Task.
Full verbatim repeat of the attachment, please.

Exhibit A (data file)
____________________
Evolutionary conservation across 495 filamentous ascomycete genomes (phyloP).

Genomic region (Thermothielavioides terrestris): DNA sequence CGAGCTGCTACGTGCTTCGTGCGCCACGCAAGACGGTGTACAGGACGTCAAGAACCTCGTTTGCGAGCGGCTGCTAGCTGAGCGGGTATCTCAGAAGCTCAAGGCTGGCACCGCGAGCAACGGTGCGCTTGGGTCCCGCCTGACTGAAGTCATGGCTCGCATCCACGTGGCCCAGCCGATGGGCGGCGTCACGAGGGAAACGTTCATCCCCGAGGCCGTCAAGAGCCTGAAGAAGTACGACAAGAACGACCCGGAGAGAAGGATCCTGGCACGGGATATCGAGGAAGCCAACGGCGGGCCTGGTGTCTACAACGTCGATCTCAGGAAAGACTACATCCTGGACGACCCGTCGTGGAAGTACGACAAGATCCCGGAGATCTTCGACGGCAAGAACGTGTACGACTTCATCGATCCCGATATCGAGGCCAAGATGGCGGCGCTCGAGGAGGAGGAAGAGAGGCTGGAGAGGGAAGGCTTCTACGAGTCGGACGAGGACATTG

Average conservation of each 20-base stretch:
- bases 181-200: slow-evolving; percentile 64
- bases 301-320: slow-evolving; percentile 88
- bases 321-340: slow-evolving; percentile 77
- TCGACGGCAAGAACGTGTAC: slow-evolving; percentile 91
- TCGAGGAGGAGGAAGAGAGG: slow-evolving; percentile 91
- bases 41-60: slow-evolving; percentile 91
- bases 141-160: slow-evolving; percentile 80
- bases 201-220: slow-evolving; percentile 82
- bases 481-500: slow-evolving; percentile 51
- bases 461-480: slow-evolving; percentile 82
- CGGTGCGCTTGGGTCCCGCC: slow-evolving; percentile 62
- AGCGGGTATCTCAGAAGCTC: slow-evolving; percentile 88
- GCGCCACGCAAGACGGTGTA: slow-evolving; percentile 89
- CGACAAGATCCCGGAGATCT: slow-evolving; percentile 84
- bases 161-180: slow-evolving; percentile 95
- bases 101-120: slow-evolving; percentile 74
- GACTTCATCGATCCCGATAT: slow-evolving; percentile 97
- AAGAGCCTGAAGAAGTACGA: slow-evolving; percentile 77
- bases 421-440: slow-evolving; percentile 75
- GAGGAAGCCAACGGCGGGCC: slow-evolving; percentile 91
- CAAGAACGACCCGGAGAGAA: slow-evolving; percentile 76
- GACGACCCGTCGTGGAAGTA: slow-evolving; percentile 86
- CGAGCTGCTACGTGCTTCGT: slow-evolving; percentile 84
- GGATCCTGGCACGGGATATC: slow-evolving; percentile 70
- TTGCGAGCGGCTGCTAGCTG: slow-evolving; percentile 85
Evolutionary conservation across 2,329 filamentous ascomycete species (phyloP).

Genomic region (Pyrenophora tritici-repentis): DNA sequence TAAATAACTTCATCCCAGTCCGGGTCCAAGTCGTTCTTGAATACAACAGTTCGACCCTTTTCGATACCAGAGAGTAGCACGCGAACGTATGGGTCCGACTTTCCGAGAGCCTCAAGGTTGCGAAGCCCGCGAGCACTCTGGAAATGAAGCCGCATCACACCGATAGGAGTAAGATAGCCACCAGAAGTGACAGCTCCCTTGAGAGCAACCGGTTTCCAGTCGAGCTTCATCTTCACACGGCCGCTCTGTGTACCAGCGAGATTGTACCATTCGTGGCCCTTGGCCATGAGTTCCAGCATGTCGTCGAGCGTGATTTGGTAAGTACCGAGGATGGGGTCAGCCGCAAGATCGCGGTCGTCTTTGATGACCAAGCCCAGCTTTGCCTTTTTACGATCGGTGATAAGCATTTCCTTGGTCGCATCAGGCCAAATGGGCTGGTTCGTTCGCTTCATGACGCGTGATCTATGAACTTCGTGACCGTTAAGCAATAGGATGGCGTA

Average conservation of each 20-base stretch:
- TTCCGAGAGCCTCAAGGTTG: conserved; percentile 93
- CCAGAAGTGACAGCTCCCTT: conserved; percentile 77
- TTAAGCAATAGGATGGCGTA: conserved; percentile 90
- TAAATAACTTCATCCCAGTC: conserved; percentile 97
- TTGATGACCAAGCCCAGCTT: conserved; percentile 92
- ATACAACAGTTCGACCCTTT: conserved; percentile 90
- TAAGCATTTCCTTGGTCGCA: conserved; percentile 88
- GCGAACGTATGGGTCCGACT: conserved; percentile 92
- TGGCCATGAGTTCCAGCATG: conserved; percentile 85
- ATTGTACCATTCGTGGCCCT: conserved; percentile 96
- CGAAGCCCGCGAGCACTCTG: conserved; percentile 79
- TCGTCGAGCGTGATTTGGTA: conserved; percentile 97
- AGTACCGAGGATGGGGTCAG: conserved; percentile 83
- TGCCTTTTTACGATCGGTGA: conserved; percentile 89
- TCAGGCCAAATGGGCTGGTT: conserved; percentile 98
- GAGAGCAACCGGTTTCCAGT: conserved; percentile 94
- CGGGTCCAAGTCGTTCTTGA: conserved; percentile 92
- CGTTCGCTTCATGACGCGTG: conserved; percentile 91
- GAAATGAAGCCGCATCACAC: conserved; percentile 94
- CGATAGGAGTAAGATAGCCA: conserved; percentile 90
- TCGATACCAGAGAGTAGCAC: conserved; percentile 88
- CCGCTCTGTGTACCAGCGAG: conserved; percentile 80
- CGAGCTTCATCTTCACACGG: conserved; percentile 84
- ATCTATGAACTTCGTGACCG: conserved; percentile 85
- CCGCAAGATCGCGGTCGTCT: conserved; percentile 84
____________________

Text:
Evolutionary conservation across 495 filamentous ascomycete genomes (phyloP).

Genomic region (Thermothielavioides terrestris): DNA sequence CGAGCTGCTACGTGCTTCGTGCGCCACGCAAGACGGTGTACAGGACGTCAAGAACCTCGTTTGCGAGCGGCTGCTAGCTGAGCGGGTATCTCAGAAGCTCAAGGCTGGCACCGCGAGCAACGGTGCGCTTGGGTCCCGCCTGACTGAAGTCATGGCTCGCATCCACGTGGCCCAGCCGATGGGCGGCGTCACGAGGGAAACGTTCATCCCCGAGGCCGTCAAGAGCCTGAAGAAGTACGACAAGAACGACCCGGAGAGAAGGATCCTGGCACGGGATATCGAGGAAGCCAACGGCGGGCCTGGTGTCTACAACGTCGATCTCAGGAAAGACTACATCCTGGACGACCCGTCGTGGAAGTACGACAAGATCCCGGAGATCTTCGACGGCAAGAACGTGTACGACTTCATCGATCCCGATATCGAGGCCAAGATGGCGGCGCTCGAGGAGGAGGAAGAGAGGCTGGAGAGGGAAGGCTTCTACGAGTCGGACGAGGACATTG

Average conservation of each 20-base stretch:
- bases 181-200: slow-evolving; percentile 64
- bases 301-320: slow-evolving; percentile 88
- bases 321-340: slow-evolving; percentile 77
- TCGACGGCAAGAACGTGTAC: slow-evolving; percentile 91
- TCGAGGAGGAGGAAGAGAGG: slow-evolving; percentile 91
- bases 41-60: slow-evolving; percentile 91
- bases 141-160: slow-evolving; percentile 80
- bases 201-220: slow-evolving; percentile 82
- bases 481-500: slow-evolving; percentile 51
- bases 461-480: slow-evolving; percentile 82
- CGGTGCGCTTGGGTCCCGCC: slow-evolving; percentile 62
- AGCGGGTATCTCAGAAGCTC: slow-evolving; percentile 88
- GCGCCACGCAAGACGGTGTA: slow-evolving; percentile 89
- CGACAAGATCCCGGAGATCT: slow-evolving; percentile 84
- bases 161-180: slow-evolving; percentile 95
- bases 101-120: slow-evolving; percentile 74
- GACTTCATCGATCCCGATAT: slow-evolving; percentile 97
- AAGAGCCTGAAGAAGTACGA: slow-evolving; percentile 77
- bases 421-440: slow-evolving; percentile 75
- GAGGAAGCCAACGGCGGGCC: slow-evolving; percentile 91
- CAAGAACGACCCGGAGAGAA: slow-evolving; percentile 76
- GACGACCCGTCGTGGAAGTA: slow-evolving; percentile 86
- CGAGCTGCTACGTGCTTCGT: slow-evolving; percentile 84
- GGATCCTGGCACGGGATATC: slow-evolving; percentile 70
- TTGCGAGCGGCTGCTAGCTG: slow-evolving; percentile 85
Evolutionary conservation across 2,329 filamentous ascomycete species (phyloP).

Genomic region (Pyrenophora tritici-repentis): DNA sequence TAAATAACTTCATCCCAGTCCGGGTCCAAGTCGTTCTTGAATACAACAGTTCGACCCTTTTCGATACCAGAGAGTAGCACGCGAACGTATGGGTCCGACTTTCCGAGAGCCTCAAGGTTGCGAAGCCCGCGAGCACTCTGGAAATGAAGCCGCATCACACCGATAGGAGTAAGATAGCCACCAGAAGTGACAGCTCCCTTGAGAGCAACCGGTTTCCAGTCGAGCTTCATCTTCACACGGCCGCTCTGTGTACCAGCGAGATTGTACCATTCGTGGCCCTTGGCCATGAGTTCCAGCATGTCGTCGAGCGTGATTTGGTAAGTACCGAGGATGGGGTCAGCCGCAAGATCGCGGTCGTCTTTGATGACCAAGCCCAGCTTTGCCTTTTTACGATCGGTGATAAGCATTTCCTTGGTCGCATCAGGCCAAATGGGCTGGTTCGTTCGCTTCATGACGCGTGATCTATGAACTTCGTGACCGTTAAGCAATAGGATGGCGTA

Average conservation of each 20-base stretch:
- TTCCGAGAGCCTCAAGGTTG: conserved; percentile 93
- CCAGAAGTGACAGCTCCCTT: conserved; percentile 77
- TTAAGCAATAGGATGGCGTA: conserved; percentile 90
- TAAATAACTTCATCCCAGTC: conserved; percentile 97
- TTGATGACCAAGCCCAGCTT: conserved; percentile 92
- ATACAACAGTTCGACCCTTT: conserved; percentile 90
- TAAGCATTTCCTTGGTCGCA: conserved; percentile 88
- GCGAACGTATGGGTCCGACT: conserved; percentile 92
- TGGCCATGAGTTCCAGCATG: conserved; percentile 85
- ATTGTACCATTCGTGGCCCT: conserved; percentile 96
- CGAAGCCCGCGAGCACTCTG: conserved; percentile 79
- TCGTCGAGCGTGATTTGGTA: conserved; percentile 97
- AGTACCGAGGATGGGGTCAG: conserved; percentile 83
- TGCCTTTTTACGATCGGTGA: conserved; percentile 89
- TCAGGCCAAATGGGCTGGTT: conserved; percentile 98
- GAGAGCAACCGGTTTCCAGT: conserved; percentile 94
- CGGGTCCAAGTCGTTCTTGA: conserved; percentile 92
- CGTTCGCTTCATGACGCGTG: conserved; percentile 91
- GAAATGAAGCCGCATCACAC: conserved; percentile 94
- CGATAGGAGTAAGATAGCCA: conserved; percentile 90
- TCGATACCAGAGAGTAGCAC: conserved; percentile 88
- CCGCTCTGTGTACCAGCGAG: conserved; percentile 80
- CGAGCTTCATCTTCACACGG: conserved; percentile 84
- ATCTATGAACTTCGTGACCG: conserved; percentile 85
- CCGCAAGATCGCGGTCGTCT: conserved; percentile 84